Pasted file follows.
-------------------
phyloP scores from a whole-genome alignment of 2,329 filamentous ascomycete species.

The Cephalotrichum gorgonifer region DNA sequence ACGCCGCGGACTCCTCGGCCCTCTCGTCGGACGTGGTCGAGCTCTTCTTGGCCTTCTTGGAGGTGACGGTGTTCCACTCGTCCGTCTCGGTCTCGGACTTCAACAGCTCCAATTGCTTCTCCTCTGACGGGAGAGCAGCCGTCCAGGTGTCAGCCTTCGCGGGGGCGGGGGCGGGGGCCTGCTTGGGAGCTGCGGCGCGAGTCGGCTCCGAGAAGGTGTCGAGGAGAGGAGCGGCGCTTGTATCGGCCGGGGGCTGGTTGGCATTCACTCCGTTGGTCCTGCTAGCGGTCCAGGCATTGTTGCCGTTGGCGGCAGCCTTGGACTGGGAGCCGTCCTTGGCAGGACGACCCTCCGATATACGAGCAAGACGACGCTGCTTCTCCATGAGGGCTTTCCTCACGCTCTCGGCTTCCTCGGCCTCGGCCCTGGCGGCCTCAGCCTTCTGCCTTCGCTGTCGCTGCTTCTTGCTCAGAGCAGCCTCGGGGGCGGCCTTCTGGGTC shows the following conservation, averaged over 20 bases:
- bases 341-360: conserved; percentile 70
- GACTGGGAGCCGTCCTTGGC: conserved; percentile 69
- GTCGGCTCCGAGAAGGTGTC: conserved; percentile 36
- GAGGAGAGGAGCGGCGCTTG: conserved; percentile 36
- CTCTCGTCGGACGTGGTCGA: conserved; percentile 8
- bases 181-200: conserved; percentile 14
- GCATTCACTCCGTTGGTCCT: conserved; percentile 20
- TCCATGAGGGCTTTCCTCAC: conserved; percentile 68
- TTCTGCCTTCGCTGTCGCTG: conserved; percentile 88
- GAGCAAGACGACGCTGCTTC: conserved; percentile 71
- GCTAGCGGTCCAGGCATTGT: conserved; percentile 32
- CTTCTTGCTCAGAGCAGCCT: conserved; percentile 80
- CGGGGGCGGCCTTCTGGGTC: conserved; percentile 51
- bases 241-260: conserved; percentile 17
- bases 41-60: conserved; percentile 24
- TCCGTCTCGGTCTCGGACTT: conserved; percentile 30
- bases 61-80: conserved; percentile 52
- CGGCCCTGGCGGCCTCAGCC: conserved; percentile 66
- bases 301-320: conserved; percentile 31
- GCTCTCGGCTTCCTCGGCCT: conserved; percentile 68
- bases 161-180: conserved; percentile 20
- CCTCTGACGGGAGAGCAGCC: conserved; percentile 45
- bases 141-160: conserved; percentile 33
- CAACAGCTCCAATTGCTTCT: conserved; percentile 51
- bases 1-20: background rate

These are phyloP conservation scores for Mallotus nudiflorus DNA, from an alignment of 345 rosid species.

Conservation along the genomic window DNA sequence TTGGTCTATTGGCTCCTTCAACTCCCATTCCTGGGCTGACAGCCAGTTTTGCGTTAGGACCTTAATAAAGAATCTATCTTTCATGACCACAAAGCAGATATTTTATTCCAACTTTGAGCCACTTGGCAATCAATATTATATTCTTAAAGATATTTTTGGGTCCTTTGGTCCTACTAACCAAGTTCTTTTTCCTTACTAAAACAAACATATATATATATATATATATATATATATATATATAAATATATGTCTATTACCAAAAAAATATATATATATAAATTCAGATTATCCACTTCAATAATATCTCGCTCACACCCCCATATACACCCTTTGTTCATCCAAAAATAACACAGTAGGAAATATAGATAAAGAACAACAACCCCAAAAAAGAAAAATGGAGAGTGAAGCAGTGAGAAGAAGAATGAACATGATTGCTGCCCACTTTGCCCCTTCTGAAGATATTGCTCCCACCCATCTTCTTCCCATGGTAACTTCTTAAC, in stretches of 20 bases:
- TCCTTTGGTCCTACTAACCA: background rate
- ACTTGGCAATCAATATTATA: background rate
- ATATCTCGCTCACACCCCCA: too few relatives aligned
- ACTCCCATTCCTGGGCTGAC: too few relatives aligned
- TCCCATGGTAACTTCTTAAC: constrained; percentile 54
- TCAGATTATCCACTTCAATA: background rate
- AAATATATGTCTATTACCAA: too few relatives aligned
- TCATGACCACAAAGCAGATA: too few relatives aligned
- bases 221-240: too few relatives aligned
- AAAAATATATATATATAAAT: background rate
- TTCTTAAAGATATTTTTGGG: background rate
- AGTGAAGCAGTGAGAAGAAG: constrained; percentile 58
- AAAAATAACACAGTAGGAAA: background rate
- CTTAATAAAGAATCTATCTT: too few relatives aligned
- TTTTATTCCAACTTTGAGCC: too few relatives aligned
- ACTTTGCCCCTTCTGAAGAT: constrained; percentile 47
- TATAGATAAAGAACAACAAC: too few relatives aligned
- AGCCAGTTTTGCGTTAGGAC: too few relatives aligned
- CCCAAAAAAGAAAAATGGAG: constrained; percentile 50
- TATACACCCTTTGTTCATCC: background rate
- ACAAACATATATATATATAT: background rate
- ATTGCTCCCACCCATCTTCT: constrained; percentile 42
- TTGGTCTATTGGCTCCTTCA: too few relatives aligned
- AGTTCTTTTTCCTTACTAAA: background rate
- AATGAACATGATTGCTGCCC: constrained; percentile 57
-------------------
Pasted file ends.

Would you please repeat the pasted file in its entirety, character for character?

phyloP scores from a whole-genome alignment of 2,329 filamentous ascomycete species.

The Cephalotrichum gorgonifer region DNA sequence ACGCCGCGGACTCCTCGGCCCTCTCGTCGGACGTGGTCGAGCTCTTCTTGGCCTTCTTGGAGGTGACGGTGTTCCACTCGTCCGTCTCGGTCTCGGACTTCAACAGCTCCAATTGCTTCTCCTCTGACGGGAGAGCAGCCGTCCAGGTGTCAGCCTTCGCGGGGGCGGGGGCGGGGGCCTGCTTGGGAGCTGCGGCGCGAGTCGGCTCCGAGAAGGTGTCGAGGAGAGGAGCGGCGCTTGTATCGGCCGGGGGCTGGTTGGCATTCACTCCGTTGGTCCTGCTAGCGGTCCAGGCATTGTTGCCGTTGGCGGCAGCCTTGGACTGGGAGCCGTCCTTGGCAGGACGACCCTCCGATATACGAGCAAGACGACGCTGCTTCTCCATGAGGGCTTTCCTCACGCTCTCGGCTTCCTCGGCCTCGGCCCTGGCGGCCTCAGCCTTCTGCCTTCGCTGTCGCTGCTTCTTGCTCAGAGCAGCCTCGGGGGCGGCCTTCTGGGTC shows the following conservation, averaged over 20 bases:
- bases 341-360: conserved; percentile 70
- GACTGGGAGCCGTCCTTGGC: conserved; percentile 69
- GTCGGCTCCGAGAAGGTGTC: conserved; percentile 36
- GAGGAGAGGAGCGGCGCTTG: conserved; percentile 36
- CTCTCGTCGGACGTGGTCGA: conserved; percentile 8
- bases 181-200: conserved; percentile 14
- GCATTCACTCCGTTGGTCCT: conserved; percentile 20
- TCCATGAGGGCTTTCCTCAC: conserved; percentile 68
- TTCTGCCTTCGCTGTCGCTG: conserved; percentile 88
- GAGCAAGACGACGCTGCTTC: conserved; percentile 71
- GCTAGCGGTCCAGGCATTGT: conserved; percentile 32
- CTTCTTGCTCAGAGCAGCCT: conserved; percentile 80
- CGGGGGCGGCCTTCTGGGTC: conserved; percentile 51
- bases 241-260: conserved; percentile 17
- bases 41-60: conserved; percentile 24
- TCCGTCTCGGTCTCGGACTT: conserved; percentile 30
- bases 61-80: conserved; percentile 52
- CGGCCCTGGCGGCCTCAGCC: conserved; percentile 66
- bases 301-320: conserved; percentile 31
- GCTCTCGGCTTCCTCGGCCT: conserved; percentile 68
- bases 161-180: conserved; percentile 20
- CCTCTGACGGGAGAGCAGCC: conserved; percentile 45
- bases 141-160: conserved; percentile 33
- CAACAGCTCCAATTGCTTCT: conserved; percentile 51
- bases 1-20: background rate

These are phyloP conservation scores for Mallotus nudiflorus DNA, from an alignment of 345 rosid species.

Conservation along the genomic window DNA sequence TTGGTCTATTGGCTCCTTCAACTCCCATTCCTGGGCTGACAGCCAGTTTTGCGTTAGGACCTTAATAAAGAATCTATCTTTCATGACCACAAAGCAGATATTTTATTCCAACTTTGAGCCACTTGGCAATCAATATTATATTCTTAAAGATATTTTTGGGTCCTTTGGTCCTACTAACCAAGTTCTTTTTCCTTACTAAAACAAACATATATATATATATATATATATATATATATATATAAATATATGTCTATTACCAAAAAAATATATATATATAAATTCAGATTATCCACTTCAATAATATCTCGCTCACACCCCCATATACACCCTTTGTTCATCCAAAAATAACACAGTAGGAAATATAGATAAAGAACAACAACCCCAAAAAAGAAAAATGGAGAGTGAAGCAGTGAGAAGAAGAATGAACATGATTGCTGCCCACTTTGCCCCTTCTGAAGATATTGCTCCCACCCATCTTCTTCCCATGGTAACTTCTTAAC, in stretches of 20 bases:
- TCCTTTGGTCCTACTAACCA: background rate
- ACTTGGCAATCAATATTATA: background rate
- ATATCTCGCTCACACCCCCA: too few relatives aligned
- ACTCCCATTCCTGGGCTGAC: too few relatives aligned
- TCCCATGGTAACTTCTTAAC: constrained; percentile 54
- TCAGATTATCCACTTCAATA: background rate
- AAATATATGTCTATTACCAA: too few relatives aligned
- TCATGACCACAAAGCAGATA: too few relatives aligned
- bases 221-240: too few relatives aligned
- AAAAATATATATATATAAAT: background rate
- TTCTTAAAGATATTTTTGGG: background rate
- AGTGAAGCAGTGAGAAGAAG: constrained; percentile 58
- AAAAATAACACAGTAGGAAA: background rate
- CTTAATAAAGAATCTATCTT: too few relatives aligned
- TTTTATTCCAACTTTGAGCC: too few relatives aligned
- ACTTTGCCCCTTCTGAAGAT: constrained; percentile 47
- TATAGATAAAGAACAACAAC: too few relatives aligned
- AGCCAGTTTTGCGTTAGGAC: too few relatives aligned
- CCCAAAAAAGAAAAATGGAG: constrained; percentile 50
- TATACACCCTTTGTTCATCC: background rate
- ACAAACATATATATATATAT: background rate
- ATTGCTCCCACCCATCTTCT: constrained; percentile 42
- TTGGTCTATTGGCTCCTTCA: too few relatives aligned
- AGTTCTTTTTCCTTACTAAA: background rate
- AATGAACATGATTGCTGCCC: constrained; percentile 57